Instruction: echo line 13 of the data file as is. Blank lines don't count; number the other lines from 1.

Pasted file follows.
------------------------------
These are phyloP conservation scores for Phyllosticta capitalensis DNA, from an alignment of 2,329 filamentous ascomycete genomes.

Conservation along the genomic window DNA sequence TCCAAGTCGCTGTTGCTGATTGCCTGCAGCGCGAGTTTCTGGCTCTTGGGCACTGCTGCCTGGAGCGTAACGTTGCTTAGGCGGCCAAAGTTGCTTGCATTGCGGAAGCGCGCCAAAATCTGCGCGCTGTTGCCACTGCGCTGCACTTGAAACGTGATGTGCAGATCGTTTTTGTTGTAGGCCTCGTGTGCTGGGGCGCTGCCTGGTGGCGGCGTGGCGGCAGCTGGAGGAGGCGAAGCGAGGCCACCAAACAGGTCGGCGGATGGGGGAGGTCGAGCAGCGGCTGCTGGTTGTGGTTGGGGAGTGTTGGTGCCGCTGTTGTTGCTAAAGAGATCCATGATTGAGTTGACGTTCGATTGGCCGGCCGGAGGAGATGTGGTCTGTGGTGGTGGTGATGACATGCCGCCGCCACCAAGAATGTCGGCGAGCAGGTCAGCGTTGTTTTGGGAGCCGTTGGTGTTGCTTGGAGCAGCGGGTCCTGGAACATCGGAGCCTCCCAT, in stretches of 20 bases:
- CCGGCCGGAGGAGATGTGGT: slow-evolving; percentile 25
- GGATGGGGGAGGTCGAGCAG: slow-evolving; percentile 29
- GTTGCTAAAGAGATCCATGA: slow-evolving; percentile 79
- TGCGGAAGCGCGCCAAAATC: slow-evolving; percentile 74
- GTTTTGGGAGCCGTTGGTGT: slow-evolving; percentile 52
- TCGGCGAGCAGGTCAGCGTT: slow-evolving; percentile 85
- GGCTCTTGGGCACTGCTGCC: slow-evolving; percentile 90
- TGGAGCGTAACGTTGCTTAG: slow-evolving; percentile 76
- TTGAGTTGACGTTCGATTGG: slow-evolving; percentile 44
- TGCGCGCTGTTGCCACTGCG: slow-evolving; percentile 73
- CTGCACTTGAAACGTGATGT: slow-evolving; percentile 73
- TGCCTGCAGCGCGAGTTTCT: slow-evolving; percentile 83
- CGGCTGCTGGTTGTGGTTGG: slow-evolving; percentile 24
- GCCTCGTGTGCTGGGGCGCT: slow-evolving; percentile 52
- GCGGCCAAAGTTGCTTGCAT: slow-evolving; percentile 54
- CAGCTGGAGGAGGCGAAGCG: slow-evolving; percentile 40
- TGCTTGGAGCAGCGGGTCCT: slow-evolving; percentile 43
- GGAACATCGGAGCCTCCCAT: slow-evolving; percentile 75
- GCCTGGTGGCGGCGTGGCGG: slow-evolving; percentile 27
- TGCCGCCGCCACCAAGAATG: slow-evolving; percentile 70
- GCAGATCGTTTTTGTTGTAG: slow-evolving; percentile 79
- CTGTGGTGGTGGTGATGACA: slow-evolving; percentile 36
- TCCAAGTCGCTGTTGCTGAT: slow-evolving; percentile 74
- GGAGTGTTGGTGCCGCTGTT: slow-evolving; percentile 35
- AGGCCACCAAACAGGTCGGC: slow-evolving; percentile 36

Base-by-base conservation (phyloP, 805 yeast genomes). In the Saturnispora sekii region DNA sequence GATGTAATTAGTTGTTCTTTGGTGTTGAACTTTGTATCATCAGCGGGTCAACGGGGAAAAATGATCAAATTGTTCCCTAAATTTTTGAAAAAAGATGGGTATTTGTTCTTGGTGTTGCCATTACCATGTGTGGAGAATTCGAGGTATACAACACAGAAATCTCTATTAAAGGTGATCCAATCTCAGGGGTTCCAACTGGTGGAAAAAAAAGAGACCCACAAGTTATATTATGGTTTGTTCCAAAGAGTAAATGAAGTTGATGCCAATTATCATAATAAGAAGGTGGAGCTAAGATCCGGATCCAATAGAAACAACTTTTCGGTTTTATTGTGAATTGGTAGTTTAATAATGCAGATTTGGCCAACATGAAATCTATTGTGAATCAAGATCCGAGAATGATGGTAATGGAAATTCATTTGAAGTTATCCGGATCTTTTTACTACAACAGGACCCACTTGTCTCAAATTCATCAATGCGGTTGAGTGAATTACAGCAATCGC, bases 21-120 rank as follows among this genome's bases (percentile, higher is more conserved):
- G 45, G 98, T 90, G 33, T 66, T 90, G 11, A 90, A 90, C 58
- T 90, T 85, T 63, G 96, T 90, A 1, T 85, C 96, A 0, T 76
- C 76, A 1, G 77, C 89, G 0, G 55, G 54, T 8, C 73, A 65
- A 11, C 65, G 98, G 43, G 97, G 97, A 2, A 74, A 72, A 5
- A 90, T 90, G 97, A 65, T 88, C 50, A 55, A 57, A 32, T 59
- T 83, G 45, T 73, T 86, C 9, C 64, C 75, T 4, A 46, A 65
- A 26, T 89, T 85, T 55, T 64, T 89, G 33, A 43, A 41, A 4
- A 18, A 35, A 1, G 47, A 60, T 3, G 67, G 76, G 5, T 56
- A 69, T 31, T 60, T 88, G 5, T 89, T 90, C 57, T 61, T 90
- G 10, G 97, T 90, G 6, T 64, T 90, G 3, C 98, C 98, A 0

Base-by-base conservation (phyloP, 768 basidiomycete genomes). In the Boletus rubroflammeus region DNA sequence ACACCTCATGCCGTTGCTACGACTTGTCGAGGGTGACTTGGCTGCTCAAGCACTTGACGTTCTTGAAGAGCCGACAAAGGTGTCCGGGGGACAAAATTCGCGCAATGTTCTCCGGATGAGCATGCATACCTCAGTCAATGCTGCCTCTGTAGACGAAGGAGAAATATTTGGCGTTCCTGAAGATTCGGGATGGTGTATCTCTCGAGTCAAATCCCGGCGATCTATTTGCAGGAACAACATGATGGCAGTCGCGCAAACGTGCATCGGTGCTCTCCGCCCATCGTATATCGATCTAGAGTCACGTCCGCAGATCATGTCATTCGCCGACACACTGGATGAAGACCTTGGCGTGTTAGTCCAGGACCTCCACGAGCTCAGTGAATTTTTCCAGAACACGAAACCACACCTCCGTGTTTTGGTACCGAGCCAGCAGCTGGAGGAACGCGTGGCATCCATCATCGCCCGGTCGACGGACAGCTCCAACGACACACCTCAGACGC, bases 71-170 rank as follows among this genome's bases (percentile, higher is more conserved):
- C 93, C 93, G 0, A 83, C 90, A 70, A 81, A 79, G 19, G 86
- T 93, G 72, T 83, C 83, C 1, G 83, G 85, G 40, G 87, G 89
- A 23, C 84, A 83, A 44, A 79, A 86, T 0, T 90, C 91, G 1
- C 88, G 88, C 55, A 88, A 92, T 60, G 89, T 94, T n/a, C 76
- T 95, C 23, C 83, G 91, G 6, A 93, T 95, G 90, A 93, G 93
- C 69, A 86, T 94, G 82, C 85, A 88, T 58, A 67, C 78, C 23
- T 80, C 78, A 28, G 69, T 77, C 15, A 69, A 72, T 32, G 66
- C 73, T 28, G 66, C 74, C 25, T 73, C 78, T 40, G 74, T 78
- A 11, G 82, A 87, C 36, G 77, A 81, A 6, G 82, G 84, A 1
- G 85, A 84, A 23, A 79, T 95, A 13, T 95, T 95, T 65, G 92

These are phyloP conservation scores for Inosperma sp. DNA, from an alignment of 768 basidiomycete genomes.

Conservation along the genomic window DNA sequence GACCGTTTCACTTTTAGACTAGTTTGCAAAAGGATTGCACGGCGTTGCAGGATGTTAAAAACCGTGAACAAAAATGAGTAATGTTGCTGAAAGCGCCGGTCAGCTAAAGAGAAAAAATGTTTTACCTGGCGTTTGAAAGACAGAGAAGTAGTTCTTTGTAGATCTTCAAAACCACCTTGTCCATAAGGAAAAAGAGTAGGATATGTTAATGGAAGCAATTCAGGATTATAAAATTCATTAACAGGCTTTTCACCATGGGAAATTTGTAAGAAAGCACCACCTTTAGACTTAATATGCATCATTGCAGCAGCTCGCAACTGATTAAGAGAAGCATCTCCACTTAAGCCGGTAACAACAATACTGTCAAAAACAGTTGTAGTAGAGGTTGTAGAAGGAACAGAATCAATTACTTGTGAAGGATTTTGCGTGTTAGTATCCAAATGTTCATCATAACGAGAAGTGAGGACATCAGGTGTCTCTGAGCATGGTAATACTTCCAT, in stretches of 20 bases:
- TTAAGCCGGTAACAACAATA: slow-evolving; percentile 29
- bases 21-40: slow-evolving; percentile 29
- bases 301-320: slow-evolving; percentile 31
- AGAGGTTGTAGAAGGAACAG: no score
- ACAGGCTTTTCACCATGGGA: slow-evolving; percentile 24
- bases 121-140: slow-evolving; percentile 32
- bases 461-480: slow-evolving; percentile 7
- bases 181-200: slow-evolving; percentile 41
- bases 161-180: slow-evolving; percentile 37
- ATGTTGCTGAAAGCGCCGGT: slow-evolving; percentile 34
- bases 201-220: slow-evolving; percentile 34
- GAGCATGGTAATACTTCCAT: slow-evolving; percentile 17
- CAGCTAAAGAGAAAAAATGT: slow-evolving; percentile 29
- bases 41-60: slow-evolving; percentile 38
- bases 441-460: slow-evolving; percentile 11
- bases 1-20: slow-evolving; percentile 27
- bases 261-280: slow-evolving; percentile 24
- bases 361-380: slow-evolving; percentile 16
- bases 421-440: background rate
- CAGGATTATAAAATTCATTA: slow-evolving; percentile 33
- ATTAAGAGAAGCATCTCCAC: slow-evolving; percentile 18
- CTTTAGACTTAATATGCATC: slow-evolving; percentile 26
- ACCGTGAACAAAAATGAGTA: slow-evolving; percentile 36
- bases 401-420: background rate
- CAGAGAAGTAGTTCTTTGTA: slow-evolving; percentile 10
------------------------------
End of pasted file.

- CTGCACTTGAAACGTGATGT: slow-evolving; percentile 73